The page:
That’s why I can’t help but wonder just what on earth Dr. Herberman was smoking when he decided to issue this warning, given my general respect for the University of Pittsburgh to the point where I once even tried to land a faculty position there. His announcement strikes me as being rash in the extreme, especially given that its text even admits outright that the published data at present do not appear to support a link between cell phone use and brain tumors. Consequently, I conclude that this is alarmism that, I suspect, even a prominent blogger known to be somewhat receptive to the claim that cell phones cause brain tumors (Revere) would have a hard time supporting, because it goes far beyond the published evidence and is based on “early unpublished data.” Scaring the nation based on “early unpublished data” that can’t be examined by the entire medical and scientific community is generally not a good idea. That’s why I’ve been asking over the last few days: Why on earth did Dr. Herberman do it?
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Posted in: Cancer, Public Health, Science and Medicine, Science and the Media

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Resistance is futile? Hell, no! (A call to arms)

Well, I won’t back down
No, I won’t back down
You can stand me up at the gates of hell
But I won’t back down

Gonna stand my ground
Won’t be turned around
And I’ll keep this world from draggin’ me down
Gonna stand my ground
And I won’t back down

From “I Won’t Back Down” by Tom Petty, 1989

This week, in a little bit of a departure, I have a minor bone to pick with our fearless leader and his podcast partner in crime Rebecca Watson (a.k.a. the Skepchick), who both managed to annoy me a bit the other day. (Don’t worry, Steve and Rebecca, I still love you guys…)

I’ll explain. You see, I had originally had a much different topic in mind for this week. Indeed, I even had my post mostly written by Saturday morning, when I had to take care of some mundane personal business, namely getting an oil change and some minor work done on my car. Since I need my car to commute to work and the maintenance needed was relatively minor, I decided to wait for the work to be done. As is my wont when sitting in waiting rooms with nothing much else to do, I decided to plug my earphones into my iPhone and catch up on some podcasts. Since the dealer also had free wifi, I brought my laptop along as well, the better to finish up my originally intended post.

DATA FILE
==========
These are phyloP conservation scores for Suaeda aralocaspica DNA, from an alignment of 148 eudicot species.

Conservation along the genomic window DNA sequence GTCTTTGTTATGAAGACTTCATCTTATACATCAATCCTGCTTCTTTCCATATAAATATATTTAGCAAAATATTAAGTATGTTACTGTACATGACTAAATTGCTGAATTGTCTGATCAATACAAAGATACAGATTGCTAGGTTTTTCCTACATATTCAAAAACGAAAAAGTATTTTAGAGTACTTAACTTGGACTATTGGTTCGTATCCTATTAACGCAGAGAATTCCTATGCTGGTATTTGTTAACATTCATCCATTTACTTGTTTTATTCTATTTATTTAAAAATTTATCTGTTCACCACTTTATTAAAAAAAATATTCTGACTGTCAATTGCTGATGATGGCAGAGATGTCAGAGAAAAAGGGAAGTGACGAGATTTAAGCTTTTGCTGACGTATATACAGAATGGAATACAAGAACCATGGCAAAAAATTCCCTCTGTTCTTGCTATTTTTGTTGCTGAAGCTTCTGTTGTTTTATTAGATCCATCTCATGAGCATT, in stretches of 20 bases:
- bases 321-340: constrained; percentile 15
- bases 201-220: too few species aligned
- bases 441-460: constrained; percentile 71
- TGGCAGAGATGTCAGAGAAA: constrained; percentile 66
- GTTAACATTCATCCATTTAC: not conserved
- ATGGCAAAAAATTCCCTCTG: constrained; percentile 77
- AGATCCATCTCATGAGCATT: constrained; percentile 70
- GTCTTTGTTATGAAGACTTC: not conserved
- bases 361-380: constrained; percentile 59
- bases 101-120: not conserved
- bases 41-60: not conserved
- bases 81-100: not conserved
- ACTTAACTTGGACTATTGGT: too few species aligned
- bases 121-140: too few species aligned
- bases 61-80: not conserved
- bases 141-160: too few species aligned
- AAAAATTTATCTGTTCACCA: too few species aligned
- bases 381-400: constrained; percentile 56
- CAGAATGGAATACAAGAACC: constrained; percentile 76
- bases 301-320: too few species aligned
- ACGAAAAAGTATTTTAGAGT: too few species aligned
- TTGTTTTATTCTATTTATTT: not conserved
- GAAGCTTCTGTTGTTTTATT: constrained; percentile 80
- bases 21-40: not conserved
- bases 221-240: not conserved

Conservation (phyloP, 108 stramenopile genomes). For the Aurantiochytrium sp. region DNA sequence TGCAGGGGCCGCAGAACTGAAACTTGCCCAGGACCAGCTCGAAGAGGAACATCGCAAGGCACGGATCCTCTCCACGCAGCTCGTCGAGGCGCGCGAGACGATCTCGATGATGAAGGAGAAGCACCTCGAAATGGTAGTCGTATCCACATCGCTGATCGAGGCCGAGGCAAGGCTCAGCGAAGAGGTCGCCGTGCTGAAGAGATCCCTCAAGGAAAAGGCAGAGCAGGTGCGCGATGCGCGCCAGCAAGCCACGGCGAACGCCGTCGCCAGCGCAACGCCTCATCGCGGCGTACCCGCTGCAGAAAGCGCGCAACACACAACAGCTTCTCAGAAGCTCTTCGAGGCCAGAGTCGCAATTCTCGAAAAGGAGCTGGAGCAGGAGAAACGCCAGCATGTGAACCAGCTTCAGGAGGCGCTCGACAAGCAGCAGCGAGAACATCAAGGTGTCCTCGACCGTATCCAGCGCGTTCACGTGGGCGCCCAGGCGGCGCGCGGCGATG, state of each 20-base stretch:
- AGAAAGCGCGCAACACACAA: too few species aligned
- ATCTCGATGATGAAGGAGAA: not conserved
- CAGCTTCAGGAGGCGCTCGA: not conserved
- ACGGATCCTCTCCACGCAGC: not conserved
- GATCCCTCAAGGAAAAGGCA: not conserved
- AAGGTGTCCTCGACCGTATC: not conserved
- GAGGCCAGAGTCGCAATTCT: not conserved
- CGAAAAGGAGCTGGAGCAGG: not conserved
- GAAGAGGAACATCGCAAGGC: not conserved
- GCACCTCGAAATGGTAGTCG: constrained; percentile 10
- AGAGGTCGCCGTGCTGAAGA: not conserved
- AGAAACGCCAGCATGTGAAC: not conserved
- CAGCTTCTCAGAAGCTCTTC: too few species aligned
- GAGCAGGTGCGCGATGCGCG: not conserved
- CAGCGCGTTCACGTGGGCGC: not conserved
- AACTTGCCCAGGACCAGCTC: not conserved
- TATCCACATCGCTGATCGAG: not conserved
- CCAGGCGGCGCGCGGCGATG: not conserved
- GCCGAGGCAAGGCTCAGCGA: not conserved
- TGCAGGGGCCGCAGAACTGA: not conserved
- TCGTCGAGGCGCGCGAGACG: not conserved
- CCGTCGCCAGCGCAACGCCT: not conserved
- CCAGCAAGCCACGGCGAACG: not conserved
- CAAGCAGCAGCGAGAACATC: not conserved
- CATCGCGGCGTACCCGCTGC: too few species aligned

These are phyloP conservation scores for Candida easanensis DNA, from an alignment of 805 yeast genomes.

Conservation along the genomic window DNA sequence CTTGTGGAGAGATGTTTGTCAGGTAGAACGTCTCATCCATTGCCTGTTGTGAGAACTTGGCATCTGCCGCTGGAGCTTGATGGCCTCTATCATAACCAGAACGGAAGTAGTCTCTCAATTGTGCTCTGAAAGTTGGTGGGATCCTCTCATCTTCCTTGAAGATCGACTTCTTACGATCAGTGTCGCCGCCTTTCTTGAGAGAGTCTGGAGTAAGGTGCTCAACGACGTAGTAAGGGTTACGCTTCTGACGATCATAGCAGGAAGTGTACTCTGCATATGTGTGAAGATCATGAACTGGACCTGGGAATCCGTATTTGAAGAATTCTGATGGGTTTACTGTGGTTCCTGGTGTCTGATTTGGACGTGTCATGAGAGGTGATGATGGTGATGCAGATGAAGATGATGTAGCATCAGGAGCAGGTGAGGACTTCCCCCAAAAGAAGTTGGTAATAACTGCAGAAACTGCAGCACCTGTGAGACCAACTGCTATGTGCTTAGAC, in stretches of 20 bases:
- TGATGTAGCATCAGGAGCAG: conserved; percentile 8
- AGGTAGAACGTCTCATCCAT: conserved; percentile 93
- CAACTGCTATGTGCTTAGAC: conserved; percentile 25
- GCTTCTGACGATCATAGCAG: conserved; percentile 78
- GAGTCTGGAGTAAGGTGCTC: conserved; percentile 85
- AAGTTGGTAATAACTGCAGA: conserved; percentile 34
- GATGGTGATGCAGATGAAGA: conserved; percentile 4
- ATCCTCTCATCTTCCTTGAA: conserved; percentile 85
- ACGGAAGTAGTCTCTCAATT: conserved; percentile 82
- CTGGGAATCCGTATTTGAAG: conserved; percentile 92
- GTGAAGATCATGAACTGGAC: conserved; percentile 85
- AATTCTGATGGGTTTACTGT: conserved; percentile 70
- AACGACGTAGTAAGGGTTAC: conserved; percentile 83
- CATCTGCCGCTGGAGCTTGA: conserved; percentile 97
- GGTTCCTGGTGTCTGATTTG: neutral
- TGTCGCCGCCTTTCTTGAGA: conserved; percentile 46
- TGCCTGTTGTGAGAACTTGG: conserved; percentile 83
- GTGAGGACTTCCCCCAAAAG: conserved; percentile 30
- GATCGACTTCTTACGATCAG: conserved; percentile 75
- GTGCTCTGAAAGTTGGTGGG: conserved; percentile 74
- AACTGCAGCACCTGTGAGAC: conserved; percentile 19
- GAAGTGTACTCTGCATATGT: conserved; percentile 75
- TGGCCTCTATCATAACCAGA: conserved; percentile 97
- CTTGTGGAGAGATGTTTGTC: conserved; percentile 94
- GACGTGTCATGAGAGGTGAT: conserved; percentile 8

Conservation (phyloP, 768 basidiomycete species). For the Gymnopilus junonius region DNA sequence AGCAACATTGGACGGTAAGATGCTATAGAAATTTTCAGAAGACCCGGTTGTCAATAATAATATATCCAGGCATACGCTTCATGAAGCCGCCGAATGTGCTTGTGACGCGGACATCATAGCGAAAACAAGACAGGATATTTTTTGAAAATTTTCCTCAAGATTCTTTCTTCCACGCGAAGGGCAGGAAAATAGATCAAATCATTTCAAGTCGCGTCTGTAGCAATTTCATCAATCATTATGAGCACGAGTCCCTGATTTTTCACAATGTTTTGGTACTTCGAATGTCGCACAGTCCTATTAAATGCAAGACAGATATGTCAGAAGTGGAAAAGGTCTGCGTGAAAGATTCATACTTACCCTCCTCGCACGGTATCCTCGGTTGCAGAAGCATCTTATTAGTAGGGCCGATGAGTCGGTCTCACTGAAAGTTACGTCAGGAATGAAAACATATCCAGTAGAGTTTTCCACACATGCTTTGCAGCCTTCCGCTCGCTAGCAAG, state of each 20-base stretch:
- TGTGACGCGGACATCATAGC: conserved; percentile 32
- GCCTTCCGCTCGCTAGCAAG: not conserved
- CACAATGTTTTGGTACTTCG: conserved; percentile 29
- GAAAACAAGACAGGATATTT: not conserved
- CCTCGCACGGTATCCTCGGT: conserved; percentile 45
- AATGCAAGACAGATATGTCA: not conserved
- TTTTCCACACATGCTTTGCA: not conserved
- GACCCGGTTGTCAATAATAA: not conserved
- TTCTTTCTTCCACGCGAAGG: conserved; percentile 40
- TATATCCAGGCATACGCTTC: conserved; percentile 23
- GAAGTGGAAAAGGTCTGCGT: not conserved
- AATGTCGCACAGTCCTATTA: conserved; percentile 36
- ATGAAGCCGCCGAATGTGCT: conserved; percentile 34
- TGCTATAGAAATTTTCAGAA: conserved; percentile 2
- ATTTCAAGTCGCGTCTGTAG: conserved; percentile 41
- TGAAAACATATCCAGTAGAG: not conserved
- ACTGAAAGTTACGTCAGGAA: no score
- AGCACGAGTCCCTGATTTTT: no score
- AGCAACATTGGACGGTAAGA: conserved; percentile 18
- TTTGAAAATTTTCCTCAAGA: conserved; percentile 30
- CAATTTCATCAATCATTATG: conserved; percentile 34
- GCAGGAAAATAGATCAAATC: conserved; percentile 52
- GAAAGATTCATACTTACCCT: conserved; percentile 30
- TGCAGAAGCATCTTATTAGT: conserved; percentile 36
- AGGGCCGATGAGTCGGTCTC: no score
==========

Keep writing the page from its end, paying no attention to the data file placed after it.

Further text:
The first thing I realized as I perused the list of unlistened-to podcasts was that I had fallen far behind in listening to one of my favorite podcasts, The Skeptics’ Guide to the Universe. To begin catching up, I decided to start with what was at the time the most recently available episode, specifically the July 9 podcast, figuring I could work my way back to through the earlier ones and thereby catch up with at least two episodes before my car was ready. In the second segment (beginning around 14:31 minutes into the podcast), Steve Novella and crew discussed a bit the recent news that the National Institute of Mental Health was trying to resurrect a dubious and highly unethical clinical trial proposed to test chelation therapy as a treatment for autism, referencing his excellent post on this very blog about why the trial is scientifically dubious (at best) and totally unethical. So far, so good.

Then the conversation veered into another area that I agree with, namely the utter uselessness of National Center for Complementary and Alternative Medicine (NCCAM) and how its main purpose is more proselytization for “alternative” and “complementary” medicine than actual rigorous scientific research, as I pointed out before in one of my earliest posts for SBM. As Steve pointed out that, for all the hundreds of millions of dollars spent by NCCAM, not a single new medicine or treatment has been added to the armamentarium of modern medicine, nor, even more importantly, have CAM practitioners abandoned a single bit of unscientific medicine due to any of the negative studies. Indeed, their enthusiasm hasn’t been dampened in the least. This line of discussion led to the question of whether we, as skeptics and advocates of science- and evidence-based medicine need to rethink and refocus our efforts.
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Posted in: Medical Academia, Politics and Regulation, Science and Medicine, Science and the Media